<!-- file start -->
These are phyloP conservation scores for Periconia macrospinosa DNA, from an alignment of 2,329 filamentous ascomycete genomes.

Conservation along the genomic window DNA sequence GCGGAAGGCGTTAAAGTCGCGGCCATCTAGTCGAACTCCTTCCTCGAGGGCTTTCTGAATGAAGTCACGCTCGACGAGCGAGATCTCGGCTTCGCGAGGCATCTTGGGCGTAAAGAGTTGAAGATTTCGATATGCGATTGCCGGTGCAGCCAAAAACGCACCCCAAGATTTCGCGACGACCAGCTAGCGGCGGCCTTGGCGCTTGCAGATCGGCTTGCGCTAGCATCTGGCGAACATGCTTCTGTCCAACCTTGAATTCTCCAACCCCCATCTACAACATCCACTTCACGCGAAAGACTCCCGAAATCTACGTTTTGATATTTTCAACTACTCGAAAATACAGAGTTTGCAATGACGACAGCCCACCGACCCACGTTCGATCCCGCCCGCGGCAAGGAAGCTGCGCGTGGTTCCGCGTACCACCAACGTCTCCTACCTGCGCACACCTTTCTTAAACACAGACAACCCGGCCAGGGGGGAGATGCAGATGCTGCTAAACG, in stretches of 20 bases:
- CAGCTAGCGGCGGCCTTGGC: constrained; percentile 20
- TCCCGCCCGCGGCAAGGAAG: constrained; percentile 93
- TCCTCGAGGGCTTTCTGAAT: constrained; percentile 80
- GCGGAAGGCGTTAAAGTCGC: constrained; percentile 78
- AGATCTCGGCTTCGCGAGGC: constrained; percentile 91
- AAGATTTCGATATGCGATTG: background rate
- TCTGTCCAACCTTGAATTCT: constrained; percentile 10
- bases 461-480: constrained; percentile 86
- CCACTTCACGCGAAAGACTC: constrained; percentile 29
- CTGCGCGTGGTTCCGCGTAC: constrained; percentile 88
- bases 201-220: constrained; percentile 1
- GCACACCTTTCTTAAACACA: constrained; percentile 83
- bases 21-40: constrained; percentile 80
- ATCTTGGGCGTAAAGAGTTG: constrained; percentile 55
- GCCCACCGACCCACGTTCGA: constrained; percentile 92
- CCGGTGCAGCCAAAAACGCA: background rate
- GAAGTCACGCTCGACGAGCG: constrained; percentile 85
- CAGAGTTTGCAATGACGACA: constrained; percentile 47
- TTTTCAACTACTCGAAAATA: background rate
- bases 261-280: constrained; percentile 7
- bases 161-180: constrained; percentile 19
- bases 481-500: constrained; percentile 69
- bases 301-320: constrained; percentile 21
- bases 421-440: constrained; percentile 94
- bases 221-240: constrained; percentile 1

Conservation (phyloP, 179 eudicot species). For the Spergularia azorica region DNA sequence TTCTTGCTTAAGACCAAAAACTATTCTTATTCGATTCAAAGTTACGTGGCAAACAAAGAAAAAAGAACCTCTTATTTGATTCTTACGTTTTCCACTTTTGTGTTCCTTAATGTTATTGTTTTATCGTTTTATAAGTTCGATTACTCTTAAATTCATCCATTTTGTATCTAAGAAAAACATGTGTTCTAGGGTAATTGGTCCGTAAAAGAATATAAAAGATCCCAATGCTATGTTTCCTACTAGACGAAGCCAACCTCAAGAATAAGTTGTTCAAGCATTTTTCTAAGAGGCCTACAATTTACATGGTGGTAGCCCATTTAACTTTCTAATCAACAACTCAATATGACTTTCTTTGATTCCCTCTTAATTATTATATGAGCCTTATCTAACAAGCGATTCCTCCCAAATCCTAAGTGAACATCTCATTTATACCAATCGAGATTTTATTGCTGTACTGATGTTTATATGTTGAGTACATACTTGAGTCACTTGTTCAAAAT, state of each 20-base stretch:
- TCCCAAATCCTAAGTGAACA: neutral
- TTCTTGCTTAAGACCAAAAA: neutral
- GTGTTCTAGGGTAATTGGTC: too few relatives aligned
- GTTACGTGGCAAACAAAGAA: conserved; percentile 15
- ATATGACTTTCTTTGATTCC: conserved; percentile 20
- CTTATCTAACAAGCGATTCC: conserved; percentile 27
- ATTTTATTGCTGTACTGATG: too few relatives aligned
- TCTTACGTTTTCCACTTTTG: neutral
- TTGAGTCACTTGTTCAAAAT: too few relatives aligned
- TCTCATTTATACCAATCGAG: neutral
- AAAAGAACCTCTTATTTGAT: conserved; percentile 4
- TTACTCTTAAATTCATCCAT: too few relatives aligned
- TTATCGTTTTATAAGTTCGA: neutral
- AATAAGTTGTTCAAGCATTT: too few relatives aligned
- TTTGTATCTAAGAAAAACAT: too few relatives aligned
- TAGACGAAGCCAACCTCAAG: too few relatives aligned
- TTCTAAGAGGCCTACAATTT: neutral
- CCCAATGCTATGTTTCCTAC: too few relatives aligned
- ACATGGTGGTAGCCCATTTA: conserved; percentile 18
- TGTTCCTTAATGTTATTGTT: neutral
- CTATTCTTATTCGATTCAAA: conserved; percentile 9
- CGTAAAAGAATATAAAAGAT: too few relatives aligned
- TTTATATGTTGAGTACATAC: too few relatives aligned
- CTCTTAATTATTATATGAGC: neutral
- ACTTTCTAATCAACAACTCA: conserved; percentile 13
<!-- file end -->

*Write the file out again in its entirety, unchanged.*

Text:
These are phyloP conservation scores for Periconia macrospinosa DNA, from an alignment of 2,329 filamentous ascomycete genomes.

Conservation along the genomic window DNA sequence GCGGAAGGCGTTAAAGTCGCGGCCATCTAGTCGAACTCCTTCCTCGAGGGCTTTCTGAATGAAGTCACGCTCGACGAGCGAGATCTCGGCTTCGCGAGGCATCTTGGGCGTAAAGAGTTGAAGATTTCGATATGCGATTGCCGGTGCAGCCAAAAACGCACCCCAAGATTTCGCGACGACCAGCTAGCGGCGGCCTTGGCGCTTGCAGATCGGCTTGCGCTAGCATCTGGCGAACATGCTTCTGTCCAACCTTGAATTCTCCAACCCCCATCTACAACATCCACTTCACGCGAAAGACTCCCGAAATCTACGTTTTGATATTTTCAACTACTCGAAAATACAGAGTTTGCAATGACGACAGCCCACCGACCCACGTTCGATCCCGCCCGCGGCAAGGAAGCTGCGCGTGGTTCCGCGTACCACCAACGTCTCCTACCTGCGCACACCTTTCTTAAACACAGACAACCCGGCCAGGGGGGAGATGCAGATGCTGCTAAACG, in stretches of 20 bases:
- CAGCTAGCGGCGGCCTTGGC: constrained; percentile 20
- TCCCGCCCGCGGCAAGGAAG: constrained; percentile 93
- TCCTCGAGGGCTTTCTGAAT: constrained; percentile 80
- GCGGAAGGCGTTAAAGTCGC: constrained; percentile 78
- AGATCTCGGCTTCGCGAGGC: constrained; percentile 91
- AAGATTTCGATATGCGATTG: background rate
- TCTGTCCAACCTTGAATTCT: constrained; percentile 10
- bases 461-480: constrained; percentile 86
- CCACTTCACGCGAAAGACTC: constrained; percentile 29
- CTGCGCGTGGTTCCGCGTAC: constrained; percentile 88
- bases 201-220: constrained; percentile 1
- GCACACCTTTCTTAAACACA: constrained; percentile 83
- bases 21-40: constrained; percentile 80
- ATCTTGGGCGTAAAGAGTTG: constrained; percentile 55
- GCCCACCGACCCACGTTCGA: constrained; percentile 92
- CCGGTGCAGCCAAAAACGCA: background rate
- GAAGTCACGCTCGACGAGCG: constrained; percentile 85
- CAGAGTTTGCAATGACGACA: constrained; percentile 47
- TTTTCAACTACTCGAAAATA: background rate
- bases 261-280: constrained; percentile 7
- bases 161-180: constrained; percentile 19
- bases 481-500: constrained; percentile 69
- bases 301-320: constrained; percentile 21
- bases 421-440: constrained; percentile 94
- bases 221-240: constrained; percentile 1

Conservation (phyloP, 179 eudicot species). For the Spergularia azorica region DNA sequence TTCTTGCTTAAGACCAAAAACTATTCTTATTCGATTCAAAGTTACGTGGCAAACAAAGAAAAAAGAACCTCTTATTTGATTCTTACGTTTTCCACTTTTGTGTTCCTTAATGTTATTGTTTTATCGTTTTATAAGTTCGATTACTCTTAAATTCATCCATTTTGTATCTAAGAAAAACATGTGTTCTAGGGTAATTGGTCCGTAAAAGAATATAAAAGATCCCAATGCTATGTTTCCTACTAGACGAAGCCAACCTCAAGAATAAGTTGTTCAAGCATTTTTCTAAGAGGCCTACAATTTACATGGTGGTAGCCCATTTAACTTTCTAATCAACAACTCAATATGACTTTCTTTGATTCCCTCTTAATTATTATATGAGCCTTATCTAACAAGCGATTCCTCCCAAATCCTAAGTGAACATCTCATTTATACCAATCGAGATTTTATTGCTGTACTGATGTTTATATGTTGAGTACATACTTGAGTCACTTGTTCAAAAT, state of each 20-base stretch:
- TCCCAAATCCTAAGTGAACA: neutral
- TTCTTGCTTAAGACCAAAAA: neutral
- GTGTTCTAGGGTAATTGGTC: too few relatives aligned
- GTTACGTGGCAAACAAAGAA: conserved; percentile 15
- ATATGACTTTCTTTGATTCC: conserved; percentile 20
- CTTATCTAACAAGCGATTCC: conserved; percentile 27
- ATTTTATTGCTGTACTGATG: too few relatives aligned
- TCTTACGTTTTCCACTTTTG: neutral
- TTGAGTCACTTGTTCAAAAT: too few relatives aligned
- TCTCATTTATACCAATCGAG: neutral
- AAAAGAACCTCTTATTTGAT: conserved; percentile 4
- TTACTCTTAAATTCATCCAT: too few relatives aligned
- TTATCGTTTTATAAGTTCGA: neutral
- AATAAGTTGTTCAAGCATTT: too few relatives aligned
- TTTGTATCTAAGAAAAACAT: too few relatives aligned
- TAGACGAAGCCAACCTCAAG: too few relatives aligned
- TTCTAAGAGGCCTACAATTT: neutral
- CCCAATGCTATGTTTCCTAC: too few relatives aligned
- ACATGGTGGTAGCCCATTTA: conserved; percentile 18
- TGTTCCTTAATGTTATTGTT: neutral
- CTATTCTTATTCGATTCAAA: conserved; percentile 9
- CGTAAAAGAATATAAAAGAT: too few relatives aligned
- TTTATATGTTGAGTACATAC: too few relatives aligned
- CTCTTAATTATTATATGAGC: neutral
- ACTTTCTAATCAACAACTCA: conserved; percentile 13